couWe are starting to draft court papers and brief council this week. I will continue to post updates, details and anecdotes here, as there has been a huge amount of interest from within and outside my network.
Today, let’s revisit an incident on 2 June, when the clerk from our transferring attorney’s office came to my house to “convey” (they are after all “conveyancers”, according to their letterhead) the news – in the form of a breach letter – that I was in “clear and wilful breach” of the sale agreement pertaining to the new home of which I am the legal purchaser. My legal team will give evidence in court to prove that this “breach” was contrived.
The clerk rang the doorbell, and soon after started knocking loudly on the door. My 11 year-old daughter responded to the knocking and said that she is not allowed to open the door. The clerk then attempted to coerce her into opening the door for him, saying things such as: “I have an important letter about your mom’s house, I can explain it to you if you open the door for me”; and “If you don’t want to [open the door], I will just fix a copy to your gate. So, it doesn’t matter which option you choose, but I can give you more details if you want to open the door”. My daughter, who had known that the transaction was causing me enormous stress, but was up until this point being protected from the details thereof, was terrified and, realising that something was wrong with this interaction, she started recording the conversation approximately midway through from behind the door using her cell phone. This recording will be made available to the court and the Legal Practice Council in due course.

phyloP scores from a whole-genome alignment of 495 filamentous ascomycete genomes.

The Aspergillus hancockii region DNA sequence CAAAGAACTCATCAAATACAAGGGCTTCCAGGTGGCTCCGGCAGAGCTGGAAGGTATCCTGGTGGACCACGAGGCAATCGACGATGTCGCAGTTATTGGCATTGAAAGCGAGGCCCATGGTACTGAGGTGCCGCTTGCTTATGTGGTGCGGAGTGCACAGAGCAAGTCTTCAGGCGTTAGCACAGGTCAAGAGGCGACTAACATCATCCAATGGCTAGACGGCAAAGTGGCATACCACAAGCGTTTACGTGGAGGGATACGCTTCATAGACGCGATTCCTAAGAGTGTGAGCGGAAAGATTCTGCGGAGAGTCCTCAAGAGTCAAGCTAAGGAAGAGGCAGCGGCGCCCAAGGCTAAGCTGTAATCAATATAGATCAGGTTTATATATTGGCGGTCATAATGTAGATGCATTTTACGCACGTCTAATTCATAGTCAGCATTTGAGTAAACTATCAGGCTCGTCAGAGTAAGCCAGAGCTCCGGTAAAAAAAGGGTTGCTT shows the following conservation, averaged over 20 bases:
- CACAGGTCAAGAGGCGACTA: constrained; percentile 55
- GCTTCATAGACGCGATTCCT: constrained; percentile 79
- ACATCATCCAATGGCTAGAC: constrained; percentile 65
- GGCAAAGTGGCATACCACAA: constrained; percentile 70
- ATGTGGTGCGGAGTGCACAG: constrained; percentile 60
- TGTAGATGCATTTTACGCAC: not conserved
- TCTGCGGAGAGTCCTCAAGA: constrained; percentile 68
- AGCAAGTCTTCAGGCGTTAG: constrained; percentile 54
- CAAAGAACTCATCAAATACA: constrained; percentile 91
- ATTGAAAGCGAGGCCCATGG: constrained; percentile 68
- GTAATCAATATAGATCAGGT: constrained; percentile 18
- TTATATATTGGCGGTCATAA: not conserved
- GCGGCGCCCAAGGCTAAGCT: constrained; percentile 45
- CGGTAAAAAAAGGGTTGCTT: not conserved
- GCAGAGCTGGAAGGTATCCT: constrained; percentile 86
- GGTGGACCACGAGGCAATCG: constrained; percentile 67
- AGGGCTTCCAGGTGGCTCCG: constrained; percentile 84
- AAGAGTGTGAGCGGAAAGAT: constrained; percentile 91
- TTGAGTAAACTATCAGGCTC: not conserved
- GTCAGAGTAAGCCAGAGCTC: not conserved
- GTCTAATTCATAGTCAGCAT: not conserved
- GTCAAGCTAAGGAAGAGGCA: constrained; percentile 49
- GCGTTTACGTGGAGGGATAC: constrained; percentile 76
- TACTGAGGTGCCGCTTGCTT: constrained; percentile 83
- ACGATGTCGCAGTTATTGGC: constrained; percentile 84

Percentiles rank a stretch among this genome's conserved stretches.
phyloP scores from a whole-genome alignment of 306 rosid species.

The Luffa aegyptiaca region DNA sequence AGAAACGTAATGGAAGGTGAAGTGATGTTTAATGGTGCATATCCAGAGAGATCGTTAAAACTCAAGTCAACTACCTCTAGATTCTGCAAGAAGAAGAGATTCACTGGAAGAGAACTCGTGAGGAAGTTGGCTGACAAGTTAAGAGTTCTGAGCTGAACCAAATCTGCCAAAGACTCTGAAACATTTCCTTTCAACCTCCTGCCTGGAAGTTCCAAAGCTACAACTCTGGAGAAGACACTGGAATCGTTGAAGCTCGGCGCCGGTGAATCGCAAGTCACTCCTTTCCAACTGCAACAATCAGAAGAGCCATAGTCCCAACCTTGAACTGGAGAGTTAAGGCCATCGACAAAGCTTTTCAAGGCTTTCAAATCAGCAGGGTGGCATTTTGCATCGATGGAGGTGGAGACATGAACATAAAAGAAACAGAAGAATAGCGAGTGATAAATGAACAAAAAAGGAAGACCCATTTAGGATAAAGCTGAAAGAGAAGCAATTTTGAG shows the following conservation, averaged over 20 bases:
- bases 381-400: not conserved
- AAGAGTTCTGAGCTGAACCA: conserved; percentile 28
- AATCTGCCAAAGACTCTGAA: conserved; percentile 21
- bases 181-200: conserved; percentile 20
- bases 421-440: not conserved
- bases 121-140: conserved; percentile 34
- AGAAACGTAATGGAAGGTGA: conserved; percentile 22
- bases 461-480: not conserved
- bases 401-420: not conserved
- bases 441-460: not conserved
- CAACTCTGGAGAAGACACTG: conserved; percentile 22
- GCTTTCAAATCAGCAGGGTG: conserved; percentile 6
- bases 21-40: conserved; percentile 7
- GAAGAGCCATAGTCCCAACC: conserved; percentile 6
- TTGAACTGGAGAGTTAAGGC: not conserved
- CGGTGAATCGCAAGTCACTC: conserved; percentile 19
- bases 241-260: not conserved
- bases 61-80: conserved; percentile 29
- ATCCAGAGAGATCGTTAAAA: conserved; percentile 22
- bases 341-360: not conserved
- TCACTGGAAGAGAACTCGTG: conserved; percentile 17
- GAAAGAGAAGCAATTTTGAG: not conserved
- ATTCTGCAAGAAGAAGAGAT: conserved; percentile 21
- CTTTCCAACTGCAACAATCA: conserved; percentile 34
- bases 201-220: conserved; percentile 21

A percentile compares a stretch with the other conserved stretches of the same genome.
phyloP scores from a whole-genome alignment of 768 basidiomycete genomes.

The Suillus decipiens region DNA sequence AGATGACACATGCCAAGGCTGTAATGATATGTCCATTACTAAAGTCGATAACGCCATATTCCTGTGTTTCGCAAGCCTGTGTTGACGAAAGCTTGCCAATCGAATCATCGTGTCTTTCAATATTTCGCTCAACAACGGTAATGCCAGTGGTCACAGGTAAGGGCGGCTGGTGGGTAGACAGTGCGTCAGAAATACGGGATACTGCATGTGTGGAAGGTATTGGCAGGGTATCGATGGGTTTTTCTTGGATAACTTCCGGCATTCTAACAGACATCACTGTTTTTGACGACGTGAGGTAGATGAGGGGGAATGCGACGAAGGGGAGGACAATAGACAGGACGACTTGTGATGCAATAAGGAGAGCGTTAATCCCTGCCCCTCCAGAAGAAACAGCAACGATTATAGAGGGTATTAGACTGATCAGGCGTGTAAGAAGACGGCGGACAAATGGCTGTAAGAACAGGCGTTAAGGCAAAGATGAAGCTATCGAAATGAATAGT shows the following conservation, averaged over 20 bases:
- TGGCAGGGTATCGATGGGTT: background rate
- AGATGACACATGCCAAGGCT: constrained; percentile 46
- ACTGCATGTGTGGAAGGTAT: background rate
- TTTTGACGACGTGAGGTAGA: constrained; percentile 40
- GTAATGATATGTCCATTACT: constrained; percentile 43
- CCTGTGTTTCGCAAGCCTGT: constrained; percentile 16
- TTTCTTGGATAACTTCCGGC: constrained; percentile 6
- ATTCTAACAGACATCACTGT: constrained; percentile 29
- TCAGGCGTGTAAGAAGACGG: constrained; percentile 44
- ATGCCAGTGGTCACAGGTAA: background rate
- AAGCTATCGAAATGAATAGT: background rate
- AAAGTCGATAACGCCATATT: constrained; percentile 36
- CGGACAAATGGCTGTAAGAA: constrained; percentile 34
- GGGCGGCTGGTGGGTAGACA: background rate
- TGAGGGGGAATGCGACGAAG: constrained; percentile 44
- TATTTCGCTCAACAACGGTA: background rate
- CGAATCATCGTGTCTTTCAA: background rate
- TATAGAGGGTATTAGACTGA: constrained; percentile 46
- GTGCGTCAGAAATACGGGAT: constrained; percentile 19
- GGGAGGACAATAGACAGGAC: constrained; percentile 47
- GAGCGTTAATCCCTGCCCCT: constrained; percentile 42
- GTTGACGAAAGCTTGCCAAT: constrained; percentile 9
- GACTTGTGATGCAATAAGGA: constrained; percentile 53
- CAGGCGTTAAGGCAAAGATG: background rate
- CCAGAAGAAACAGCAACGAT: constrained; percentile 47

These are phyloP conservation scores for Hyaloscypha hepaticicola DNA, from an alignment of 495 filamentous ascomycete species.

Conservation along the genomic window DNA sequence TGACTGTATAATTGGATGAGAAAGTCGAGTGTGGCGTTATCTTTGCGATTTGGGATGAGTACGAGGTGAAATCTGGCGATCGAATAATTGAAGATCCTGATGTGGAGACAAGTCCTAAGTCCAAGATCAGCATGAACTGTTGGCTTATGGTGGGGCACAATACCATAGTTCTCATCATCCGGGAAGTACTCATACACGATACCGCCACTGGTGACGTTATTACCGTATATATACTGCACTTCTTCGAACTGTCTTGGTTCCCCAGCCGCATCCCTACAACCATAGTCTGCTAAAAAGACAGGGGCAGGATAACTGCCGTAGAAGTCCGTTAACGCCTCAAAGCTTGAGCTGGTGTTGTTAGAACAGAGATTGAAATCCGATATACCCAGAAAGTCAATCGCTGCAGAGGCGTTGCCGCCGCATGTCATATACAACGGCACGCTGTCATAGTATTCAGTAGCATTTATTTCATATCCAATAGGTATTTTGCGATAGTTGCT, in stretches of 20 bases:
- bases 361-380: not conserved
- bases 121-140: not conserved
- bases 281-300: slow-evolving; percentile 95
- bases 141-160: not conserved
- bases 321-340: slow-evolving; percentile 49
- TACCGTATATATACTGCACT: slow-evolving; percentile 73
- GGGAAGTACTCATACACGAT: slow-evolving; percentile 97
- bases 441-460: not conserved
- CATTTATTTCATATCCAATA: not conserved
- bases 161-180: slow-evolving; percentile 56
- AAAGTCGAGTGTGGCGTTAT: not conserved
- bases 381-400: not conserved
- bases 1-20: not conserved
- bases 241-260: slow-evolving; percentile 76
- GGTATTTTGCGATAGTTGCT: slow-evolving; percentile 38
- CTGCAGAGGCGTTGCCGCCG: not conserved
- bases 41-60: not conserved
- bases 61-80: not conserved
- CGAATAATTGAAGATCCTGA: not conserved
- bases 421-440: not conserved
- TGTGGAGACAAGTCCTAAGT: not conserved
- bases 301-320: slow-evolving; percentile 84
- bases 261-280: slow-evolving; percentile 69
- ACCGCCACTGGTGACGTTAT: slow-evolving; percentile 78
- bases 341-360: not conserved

Lawful? I don’t know. Ethical? Well, I think we’ve long past the point of no return on that subject.
I also include a couple of clauses from a letter issued by said firm, responding to a letter from my attorney that followed this incident.